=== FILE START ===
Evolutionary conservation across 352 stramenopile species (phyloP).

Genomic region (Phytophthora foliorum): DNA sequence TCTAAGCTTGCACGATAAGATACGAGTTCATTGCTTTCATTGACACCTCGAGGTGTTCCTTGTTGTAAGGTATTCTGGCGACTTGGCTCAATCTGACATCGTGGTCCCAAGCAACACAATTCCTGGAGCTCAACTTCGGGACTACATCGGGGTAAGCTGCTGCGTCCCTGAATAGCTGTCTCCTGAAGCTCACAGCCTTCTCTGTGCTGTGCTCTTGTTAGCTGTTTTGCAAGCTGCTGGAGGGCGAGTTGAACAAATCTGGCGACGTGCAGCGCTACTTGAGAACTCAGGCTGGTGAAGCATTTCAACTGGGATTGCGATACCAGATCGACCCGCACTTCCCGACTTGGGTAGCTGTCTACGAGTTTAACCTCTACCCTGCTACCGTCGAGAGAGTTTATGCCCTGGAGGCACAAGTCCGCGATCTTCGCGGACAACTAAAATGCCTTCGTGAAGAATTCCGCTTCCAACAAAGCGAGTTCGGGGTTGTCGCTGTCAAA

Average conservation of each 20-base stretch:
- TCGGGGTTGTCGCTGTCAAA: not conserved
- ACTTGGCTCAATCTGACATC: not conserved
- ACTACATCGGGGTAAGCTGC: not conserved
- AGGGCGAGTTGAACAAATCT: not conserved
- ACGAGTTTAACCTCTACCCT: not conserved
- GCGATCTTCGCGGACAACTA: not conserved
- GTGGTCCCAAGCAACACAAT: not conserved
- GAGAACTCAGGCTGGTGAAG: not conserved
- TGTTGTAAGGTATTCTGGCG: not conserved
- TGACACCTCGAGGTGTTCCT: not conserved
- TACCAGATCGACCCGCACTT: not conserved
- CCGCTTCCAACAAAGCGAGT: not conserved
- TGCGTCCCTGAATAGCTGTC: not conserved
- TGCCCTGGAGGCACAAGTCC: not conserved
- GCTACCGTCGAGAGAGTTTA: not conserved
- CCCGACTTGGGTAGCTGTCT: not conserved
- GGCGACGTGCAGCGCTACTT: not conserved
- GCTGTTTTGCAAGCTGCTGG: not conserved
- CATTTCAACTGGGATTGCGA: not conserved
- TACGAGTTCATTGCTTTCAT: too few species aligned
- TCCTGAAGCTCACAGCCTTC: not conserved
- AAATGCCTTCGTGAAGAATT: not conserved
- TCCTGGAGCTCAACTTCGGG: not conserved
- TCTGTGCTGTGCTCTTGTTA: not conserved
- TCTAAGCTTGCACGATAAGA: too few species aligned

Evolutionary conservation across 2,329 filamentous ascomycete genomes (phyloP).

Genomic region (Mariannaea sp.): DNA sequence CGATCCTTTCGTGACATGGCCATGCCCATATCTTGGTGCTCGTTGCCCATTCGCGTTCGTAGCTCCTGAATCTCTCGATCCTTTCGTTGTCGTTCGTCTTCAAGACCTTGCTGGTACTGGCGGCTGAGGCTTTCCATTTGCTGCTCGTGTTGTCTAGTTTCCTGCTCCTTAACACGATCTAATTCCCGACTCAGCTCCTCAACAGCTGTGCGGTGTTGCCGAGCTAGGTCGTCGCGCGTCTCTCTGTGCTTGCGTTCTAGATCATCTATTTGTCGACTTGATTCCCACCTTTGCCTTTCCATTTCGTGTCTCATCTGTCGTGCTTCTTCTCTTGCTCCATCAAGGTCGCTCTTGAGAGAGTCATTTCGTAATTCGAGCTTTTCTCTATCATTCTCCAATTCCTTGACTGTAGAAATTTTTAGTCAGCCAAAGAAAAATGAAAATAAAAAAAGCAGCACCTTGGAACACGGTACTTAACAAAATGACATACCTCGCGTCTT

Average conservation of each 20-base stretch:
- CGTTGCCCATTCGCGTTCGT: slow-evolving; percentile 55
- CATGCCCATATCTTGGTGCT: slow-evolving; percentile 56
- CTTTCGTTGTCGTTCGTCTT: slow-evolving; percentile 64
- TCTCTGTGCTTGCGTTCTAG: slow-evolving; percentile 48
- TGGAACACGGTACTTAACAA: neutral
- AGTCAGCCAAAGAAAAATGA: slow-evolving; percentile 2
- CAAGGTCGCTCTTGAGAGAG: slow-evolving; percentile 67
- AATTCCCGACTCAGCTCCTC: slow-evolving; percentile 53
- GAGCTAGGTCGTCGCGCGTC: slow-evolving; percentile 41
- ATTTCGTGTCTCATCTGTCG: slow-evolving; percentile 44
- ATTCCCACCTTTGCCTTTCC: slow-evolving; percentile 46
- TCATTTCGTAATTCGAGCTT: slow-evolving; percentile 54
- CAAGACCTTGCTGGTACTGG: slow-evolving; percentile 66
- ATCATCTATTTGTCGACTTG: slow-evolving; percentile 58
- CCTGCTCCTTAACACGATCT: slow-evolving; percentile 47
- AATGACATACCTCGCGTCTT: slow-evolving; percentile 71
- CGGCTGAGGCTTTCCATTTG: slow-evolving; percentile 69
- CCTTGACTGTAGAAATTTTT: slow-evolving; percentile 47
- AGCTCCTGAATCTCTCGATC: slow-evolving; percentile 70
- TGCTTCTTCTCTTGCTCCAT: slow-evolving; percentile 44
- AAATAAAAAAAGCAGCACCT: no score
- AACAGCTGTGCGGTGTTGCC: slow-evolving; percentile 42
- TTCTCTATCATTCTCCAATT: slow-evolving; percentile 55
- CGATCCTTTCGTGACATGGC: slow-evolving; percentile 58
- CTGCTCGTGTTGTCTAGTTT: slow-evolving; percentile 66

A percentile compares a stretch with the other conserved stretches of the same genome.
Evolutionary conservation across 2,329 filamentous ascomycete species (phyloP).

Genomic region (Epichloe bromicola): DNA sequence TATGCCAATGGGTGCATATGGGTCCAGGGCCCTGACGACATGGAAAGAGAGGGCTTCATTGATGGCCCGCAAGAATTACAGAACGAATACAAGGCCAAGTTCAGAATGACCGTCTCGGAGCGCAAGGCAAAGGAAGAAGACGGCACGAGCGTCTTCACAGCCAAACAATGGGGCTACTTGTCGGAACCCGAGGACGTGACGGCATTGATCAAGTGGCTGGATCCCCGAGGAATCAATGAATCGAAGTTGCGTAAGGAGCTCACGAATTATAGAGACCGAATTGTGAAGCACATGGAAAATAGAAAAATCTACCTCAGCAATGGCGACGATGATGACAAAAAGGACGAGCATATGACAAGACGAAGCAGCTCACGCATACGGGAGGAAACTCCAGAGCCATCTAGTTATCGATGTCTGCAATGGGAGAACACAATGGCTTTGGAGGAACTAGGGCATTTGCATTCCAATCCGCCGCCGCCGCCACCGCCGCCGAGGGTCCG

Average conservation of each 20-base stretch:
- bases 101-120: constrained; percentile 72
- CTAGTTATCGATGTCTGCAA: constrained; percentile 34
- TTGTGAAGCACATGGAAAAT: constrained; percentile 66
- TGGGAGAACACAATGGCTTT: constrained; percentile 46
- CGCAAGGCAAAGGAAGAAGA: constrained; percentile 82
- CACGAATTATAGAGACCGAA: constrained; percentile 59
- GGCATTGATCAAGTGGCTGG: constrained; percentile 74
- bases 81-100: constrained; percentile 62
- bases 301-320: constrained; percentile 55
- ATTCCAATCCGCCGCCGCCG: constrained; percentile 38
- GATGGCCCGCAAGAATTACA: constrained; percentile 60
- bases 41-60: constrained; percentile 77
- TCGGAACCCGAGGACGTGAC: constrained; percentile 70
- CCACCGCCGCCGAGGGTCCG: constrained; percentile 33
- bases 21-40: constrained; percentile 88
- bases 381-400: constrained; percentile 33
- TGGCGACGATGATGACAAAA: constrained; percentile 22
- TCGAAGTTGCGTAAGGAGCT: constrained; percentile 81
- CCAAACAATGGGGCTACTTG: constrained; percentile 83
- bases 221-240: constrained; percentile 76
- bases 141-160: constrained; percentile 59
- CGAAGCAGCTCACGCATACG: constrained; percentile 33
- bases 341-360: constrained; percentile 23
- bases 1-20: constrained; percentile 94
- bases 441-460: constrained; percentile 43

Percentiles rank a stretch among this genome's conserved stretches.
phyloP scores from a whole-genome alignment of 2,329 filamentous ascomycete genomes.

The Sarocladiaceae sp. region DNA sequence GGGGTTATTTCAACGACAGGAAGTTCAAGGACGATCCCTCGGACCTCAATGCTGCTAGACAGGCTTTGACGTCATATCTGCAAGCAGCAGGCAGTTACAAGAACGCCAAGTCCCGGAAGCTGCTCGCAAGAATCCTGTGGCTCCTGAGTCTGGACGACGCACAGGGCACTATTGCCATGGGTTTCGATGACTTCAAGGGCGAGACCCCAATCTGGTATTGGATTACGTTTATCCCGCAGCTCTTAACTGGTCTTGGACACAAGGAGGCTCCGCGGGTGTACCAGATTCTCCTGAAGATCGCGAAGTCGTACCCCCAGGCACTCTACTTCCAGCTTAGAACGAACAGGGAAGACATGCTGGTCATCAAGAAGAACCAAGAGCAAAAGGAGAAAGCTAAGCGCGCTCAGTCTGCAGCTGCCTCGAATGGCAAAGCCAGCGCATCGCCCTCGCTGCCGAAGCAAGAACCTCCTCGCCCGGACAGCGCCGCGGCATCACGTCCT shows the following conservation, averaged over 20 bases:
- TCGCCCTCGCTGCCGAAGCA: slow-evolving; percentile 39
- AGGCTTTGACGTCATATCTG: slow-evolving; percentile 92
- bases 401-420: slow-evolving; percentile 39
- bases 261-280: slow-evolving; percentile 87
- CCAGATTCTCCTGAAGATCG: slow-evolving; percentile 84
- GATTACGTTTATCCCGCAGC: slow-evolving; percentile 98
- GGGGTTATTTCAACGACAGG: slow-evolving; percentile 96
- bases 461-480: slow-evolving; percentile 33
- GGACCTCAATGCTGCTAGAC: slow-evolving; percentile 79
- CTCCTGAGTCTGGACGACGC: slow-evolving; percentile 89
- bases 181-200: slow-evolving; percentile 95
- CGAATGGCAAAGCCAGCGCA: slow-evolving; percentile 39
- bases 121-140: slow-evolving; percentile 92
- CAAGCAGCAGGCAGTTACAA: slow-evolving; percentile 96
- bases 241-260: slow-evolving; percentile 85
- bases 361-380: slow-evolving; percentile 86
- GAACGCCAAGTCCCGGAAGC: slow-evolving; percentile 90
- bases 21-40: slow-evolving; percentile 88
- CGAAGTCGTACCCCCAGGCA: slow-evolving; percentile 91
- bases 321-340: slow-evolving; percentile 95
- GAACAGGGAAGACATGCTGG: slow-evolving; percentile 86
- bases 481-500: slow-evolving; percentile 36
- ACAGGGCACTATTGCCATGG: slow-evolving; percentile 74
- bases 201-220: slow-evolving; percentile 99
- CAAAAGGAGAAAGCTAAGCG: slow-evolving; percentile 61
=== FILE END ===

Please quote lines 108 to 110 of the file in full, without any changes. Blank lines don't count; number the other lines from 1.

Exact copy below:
- bases 321-340: slow-evolving; percentile 95
- GAACAGGGAAGACATGCTGG: slow-evolving; percentile 86
- bases 481-500: slow-evolving; percentile 36